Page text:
Evidence Table 4Post-revascularization and miscellaneous trials

Author
Year
Study Name
Study CharacteristicsPatient CharacteristicsInterventionStudy Duration (mean)Mean Baseline
LDL-c
Percent LDL-c ReductionPrimary EndpointPrimary Endpoint Results (provided only if it is a clinical health outcome)Other Clinical Outcomes MeasuredOther Clinical Outcome ResultsComments/Conclusions
Bertrand ME. et al., 1997
Prevention of Restenosis by Elisor after Transluminal Coronary Angioplasty (PREDICT)
Randomized, double-blind, placebo-controlled, intent to treat analysis for clinical events.695 men or women 25–75 years and TC 200–310 mg/dl who had undergone successful PTCA.Pravastatin 40 mg qpm or placebo qpm6 months155 mg/dl (4 mmol/L)23%Minimum lumen diameter as assessed by coronary angiography.N/ASecondary endpoints: restenosis rate and clinical events (death, MI, target vessel revascularization).There were no differences in clinical restenosis or events between groups (80 events in placebo vs. 74 events in pravastatin).There were no differences in the rate of clinical events or clinical restenosis in the pravastatin (74 events) vs. placebo (80 events) groups (death, MI, CABG, re- PTCA of target lesion). Fair in quality to assess differences in clinical events between groups (Relatively short follow up period).
Flaker GC. et al., 1999
Subgroup of CARE
Randomized, double-blind, placebo-controlled, intent to treat analysis. (Subgroup analysis of revascularized patients in CARE).2245 men or women with history of MI and <240 mg/dl and revascularization.Pravastatin 40 mg qpm or placebo qpm5 years138.4 mg/dl (3.6 mmol/L)28%Reduction in clinical cardiovascular events (CHD death or nonfatal MI, fatal and nonfatal MI, revascularizations and stroke).Pravastatin reduced the incidence of CHD death or nonfatal MI (RRR=36%, 95% CI 17–51%, p<0.001), fatal or nonfatal MI (RRR=39%, 95% CI 16–55%, p<0.002), and stroke (RRR=39%, 95% CI 3–62, p=0.037). There was a trend towards benefit with pravastatin in reducing repeat revascularization (RRR=18%, 95% CI 1–33%, p=0.068).Subgroup analysis of CARE of revascularized patients.See primary endpoint results.Pravastatin significantly reduced clinical events (CHD death, nonfatal MI and stroke) in previously revascularized patients. There was a trend to reduced revascularizations in the pravastatin vs. placebo groups. Good in quality to assess differences in clinical events between groups.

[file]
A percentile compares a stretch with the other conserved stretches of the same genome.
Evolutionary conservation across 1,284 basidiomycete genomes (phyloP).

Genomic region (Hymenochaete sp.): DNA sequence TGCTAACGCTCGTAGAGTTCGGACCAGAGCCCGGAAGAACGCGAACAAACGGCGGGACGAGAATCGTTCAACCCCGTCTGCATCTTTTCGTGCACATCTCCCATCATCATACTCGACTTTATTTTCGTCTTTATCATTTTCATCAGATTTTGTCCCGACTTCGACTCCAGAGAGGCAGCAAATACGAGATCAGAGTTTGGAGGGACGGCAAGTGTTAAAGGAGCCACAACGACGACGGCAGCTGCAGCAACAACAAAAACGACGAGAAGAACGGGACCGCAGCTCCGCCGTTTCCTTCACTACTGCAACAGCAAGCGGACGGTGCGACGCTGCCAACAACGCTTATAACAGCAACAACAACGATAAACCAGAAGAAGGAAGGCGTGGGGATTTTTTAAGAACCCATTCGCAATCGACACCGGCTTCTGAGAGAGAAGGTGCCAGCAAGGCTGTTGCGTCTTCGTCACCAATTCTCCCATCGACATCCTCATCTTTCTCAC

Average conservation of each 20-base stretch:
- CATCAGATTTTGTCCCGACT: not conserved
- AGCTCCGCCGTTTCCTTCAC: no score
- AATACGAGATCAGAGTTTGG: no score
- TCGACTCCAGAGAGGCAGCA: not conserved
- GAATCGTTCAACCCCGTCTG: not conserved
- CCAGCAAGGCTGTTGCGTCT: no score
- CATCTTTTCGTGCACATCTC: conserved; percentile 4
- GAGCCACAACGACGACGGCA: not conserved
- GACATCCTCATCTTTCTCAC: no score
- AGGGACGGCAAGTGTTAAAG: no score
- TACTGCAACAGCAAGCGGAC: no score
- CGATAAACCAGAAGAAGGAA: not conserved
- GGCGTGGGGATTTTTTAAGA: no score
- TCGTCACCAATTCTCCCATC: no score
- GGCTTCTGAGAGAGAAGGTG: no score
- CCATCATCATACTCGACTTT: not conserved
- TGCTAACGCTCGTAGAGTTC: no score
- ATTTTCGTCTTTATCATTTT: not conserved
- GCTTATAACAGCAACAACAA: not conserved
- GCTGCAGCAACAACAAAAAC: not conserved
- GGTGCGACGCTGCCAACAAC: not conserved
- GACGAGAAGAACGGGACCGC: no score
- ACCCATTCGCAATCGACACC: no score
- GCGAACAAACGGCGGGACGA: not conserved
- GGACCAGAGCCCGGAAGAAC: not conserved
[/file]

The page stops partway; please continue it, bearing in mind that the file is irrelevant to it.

Kleeman A. et al.,
1999
The Cholesterol Lowering Atherosclerosis Trial (CLAPT)
Randomized, unblended treatment, blinded angiographic endpoint, intent to treat for clinical events.226 men 18–70 years scheduled for PTCA with a second vessel stenosis of >20% and LDL-c >135 mg/dl.Lovastatin 20 mg qpm or usual care. Lovastatin was titrated up to 80 mg qpm for LDL-c >120 mg/dl.2 years181 mg/dl (4.7 mmol/L)29%Angiographic progression and restenosis. Change in mean segment diameter (diffuse coronary atherosclerosis) of nondilated and dilated segments and MLD (focal coronary atherosclerosis) of dilated lesions at 2 years as assessed by angiography.N/APre-specified or defined clinical events: MI, re- PTCA, PTCA of another lesion, or death.There were 62 serious clinical events in lovastatin vs. 75 in usual care (NS). The only significant difference was a reduction in the 2nd or 3rd re-PTCA favoring lovastatin (p=0.02).There were no differences in the rate of clinical events in the lovastatin vs. placebo groups with the exception of 2nd or 3rd re-PTCA (p=0.02). Fair in quality to assess differences in clinical events between groups. (small sample size, unblinded).
Marz W. et al. 1999
The Target Tangible Trial (TT)*
Randomized, unblinded, intent to treat analysis for clinical events.2856 men or women 35– 70 years with CHD and an LDL-c ≥ 130 mg/dlAtorvastatin 10 to 40 mg qpm or simvastatin 10–40 mg qpm14 weeks188 mg/dl (4.9 mmol/LAtorvastatin 10 mg=37.6% vs simvastatin 10 mg=31.9%Safety (adverse events and laboratory events) and efficacy (LDL-c reduction).Serious adverse events were not different between groups. Serious cardiovascular adverse events occurred in 19 atorvastatin vs. 21 simvastatin patients (p<0.05 if 1-sided test applied).N/AN/ASerious cardiovascular adverse events were significantly higher in the simvastatin vs. atorvastatin group, p<0.05 if the 1-sided test is used.